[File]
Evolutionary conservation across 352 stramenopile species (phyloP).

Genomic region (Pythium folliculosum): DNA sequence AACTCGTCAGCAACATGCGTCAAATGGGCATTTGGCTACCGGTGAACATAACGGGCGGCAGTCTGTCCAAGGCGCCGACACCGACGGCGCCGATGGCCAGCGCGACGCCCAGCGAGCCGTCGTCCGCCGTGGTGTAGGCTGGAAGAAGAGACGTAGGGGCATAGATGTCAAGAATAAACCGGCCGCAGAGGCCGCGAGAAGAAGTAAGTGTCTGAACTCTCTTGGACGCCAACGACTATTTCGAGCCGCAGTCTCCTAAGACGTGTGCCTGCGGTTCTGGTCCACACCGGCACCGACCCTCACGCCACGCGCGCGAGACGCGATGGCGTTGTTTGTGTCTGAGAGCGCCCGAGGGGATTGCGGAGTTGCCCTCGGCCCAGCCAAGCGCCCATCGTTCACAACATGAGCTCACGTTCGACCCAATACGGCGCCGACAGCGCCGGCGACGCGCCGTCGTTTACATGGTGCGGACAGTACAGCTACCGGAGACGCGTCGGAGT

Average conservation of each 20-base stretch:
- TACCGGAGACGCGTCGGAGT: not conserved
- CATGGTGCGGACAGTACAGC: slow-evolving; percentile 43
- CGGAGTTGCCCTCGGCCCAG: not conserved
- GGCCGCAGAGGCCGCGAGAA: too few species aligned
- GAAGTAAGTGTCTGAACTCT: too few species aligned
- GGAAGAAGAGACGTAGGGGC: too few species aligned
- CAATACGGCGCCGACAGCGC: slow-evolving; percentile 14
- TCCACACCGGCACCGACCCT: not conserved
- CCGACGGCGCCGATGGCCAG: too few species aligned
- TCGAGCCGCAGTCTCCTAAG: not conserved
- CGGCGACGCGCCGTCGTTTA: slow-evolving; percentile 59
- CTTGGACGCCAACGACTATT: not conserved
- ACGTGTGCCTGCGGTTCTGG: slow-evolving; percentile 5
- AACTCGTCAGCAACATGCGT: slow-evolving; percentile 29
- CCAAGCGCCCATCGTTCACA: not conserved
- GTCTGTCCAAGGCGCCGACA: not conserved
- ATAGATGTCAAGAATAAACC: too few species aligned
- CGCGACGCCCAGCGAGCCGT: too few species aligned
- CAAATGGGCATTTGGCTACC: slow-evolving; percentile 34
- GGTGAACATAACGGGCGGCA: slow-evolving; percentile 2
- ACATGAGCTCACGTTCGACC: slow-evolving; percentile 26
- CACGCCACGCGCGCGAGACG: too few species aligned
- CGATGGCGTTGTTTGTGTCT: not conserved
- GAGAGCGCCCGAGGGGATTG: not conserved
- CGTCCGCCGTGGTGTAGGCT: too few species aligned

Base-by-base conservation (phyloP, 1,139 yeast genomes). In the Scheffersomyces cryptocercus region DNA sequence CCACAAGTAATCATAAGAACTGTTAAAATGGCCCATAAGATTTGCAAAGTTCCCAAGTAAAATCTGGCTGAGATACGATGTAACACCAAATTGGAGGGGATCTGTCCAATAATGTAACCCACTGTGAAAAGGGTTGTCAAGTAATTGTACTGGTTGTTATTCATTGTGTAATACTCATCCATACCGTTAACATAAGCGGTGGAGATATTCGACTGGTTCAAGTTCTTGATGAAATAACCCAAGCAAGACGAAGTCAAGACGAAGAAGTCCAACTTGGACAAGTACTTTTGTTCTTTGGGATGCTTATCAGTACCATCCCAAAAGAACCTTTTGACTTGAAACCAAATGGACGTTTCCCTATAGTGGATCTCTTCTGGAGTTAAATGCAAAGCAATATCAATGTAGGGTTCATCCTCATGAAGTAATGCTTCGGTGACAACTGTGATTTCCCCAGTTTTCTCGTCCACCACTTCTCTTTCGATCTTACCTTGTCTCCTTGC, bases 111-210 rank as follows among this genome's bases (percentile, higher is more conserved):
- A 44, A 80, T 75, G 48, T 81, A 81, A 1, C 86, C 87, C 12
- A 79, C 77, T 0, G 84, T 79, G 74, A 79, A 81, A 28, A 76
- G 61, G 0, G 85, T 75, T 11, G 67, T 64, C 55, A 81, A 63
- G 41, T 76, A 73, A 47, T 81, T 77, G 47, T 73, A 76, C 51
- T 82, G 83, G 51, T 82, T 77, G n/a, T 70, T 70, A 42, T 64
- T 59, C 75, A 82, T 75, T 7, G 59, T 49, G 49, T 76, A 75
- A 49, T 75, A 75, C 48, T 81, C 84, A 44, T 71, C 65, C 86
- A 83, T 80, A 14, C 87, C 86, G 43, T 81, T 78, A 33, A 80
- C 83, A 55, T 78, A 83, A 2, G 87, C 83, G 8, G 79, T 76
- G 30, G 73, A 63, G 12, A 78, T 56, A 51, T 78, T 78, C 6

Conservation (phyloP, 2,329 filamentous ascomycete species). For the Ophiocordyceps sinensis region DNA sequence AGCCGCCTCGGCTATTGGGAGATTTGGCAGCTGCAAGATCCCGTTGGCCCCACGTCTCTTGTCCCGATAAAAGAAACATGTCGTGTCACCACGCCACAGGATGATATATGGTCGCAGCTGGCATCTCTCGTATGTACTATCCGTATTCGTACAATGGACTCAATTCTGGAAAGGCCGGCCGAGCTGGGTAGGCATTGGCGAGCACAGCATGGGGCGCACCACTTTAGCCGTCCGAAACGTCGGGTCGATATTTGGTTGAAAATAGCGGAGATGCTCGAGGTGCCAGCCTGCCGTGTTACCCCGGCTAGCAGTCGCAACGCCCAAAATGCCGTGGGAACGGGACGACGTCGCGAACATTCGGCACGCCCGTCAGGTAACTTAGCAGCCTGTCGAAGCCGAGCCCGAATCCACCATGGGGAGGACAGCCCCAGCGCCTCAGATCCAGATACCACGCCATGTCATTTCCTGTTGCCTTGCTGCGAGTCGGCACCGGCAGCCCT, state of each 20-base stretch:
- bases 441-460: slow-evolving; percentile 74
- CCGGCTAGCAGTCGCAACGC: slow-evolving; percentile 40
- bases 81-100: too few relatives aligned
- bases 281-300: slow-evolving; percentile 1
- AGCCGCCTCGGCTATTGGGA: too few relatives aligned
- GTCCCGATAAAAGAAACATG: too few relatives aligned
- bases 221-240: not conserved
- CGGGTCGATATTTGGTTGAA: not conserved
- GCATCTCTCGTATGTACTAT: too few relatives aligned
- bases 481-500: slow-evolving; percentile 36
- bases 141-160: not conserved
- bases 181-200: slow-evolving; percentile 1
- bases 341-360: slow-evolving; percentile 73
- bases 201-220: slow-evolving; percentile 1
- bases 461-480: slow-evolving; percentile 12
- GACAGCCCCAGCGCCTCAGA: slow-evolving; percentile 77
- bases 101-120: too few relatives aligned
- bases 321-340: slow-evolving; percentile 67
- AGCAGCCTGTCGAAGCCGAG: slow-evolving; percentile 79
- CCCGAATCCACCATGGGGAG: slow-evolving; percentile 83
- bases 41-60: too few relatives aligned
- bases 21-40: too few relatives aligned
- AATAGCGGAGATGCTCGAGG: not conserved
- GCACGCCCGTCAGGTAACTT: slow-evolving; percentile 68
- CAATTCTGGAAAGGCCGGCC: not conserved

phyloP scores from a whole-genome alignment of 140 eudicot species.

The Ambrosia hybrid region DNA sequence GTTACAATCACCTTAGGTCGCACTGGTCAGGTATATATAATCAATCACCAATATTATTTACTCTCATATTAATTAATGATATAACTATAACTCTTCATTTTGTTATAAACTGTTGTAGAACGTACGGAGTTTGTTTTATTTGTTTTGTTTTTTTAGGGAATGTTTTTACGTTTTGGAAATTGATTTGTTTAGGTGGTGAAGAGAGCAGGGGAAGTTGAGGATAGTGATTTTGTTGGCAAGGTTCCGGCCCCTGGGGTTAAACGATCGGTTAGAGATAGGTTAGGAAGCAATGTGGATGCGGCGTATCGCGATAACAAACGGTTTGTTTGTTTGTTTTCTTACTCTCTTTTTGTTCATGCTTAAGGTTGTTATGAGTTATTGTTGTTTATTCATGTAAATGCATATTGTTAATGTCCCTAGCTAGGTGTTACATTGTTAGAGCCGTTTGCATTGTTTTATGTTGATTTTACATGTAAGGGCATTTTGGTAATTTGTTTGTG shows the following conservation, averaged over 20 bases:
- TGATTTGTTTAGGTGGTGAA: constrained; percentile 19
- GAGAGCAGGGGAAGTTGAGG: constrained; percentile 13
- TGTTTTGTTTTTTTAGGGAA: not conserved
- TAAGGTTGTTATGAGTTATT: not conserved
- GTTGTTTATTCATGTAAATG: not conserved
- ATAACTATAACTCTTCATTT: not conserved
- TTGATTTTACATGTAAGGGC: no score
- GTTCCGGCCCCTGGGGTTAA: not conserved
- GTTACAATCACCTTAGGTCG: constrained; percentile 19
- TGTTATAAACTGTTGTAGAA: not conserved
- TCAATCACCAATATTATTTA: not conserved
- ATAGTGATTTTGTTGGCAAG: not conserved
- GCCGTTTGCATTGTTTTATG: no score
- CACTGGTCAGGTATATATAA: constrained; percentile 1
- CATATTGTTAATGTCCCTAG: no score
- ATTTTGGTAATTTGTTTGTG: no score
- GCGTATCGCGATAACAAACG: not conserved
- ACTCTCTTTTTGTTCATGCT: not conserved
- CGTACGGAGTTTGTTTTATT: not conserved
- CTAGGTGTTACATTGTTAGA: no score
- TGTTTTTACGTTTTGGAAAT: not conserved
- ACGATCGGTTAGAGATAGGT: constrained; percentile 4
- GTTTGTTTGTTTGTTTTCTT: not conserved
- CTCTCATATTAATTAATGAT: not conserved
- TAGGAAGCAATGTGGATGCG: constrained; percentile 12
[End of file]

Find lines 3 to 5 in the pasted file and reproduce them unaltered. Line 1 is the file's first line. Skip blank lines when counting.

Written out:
Average conservation of each 20-base stretch:
- TACCGGAGACGCGTCGGAGT: not conserved
- CATGGTGCGGACAGTACAGC: slow-evolving; percentile 43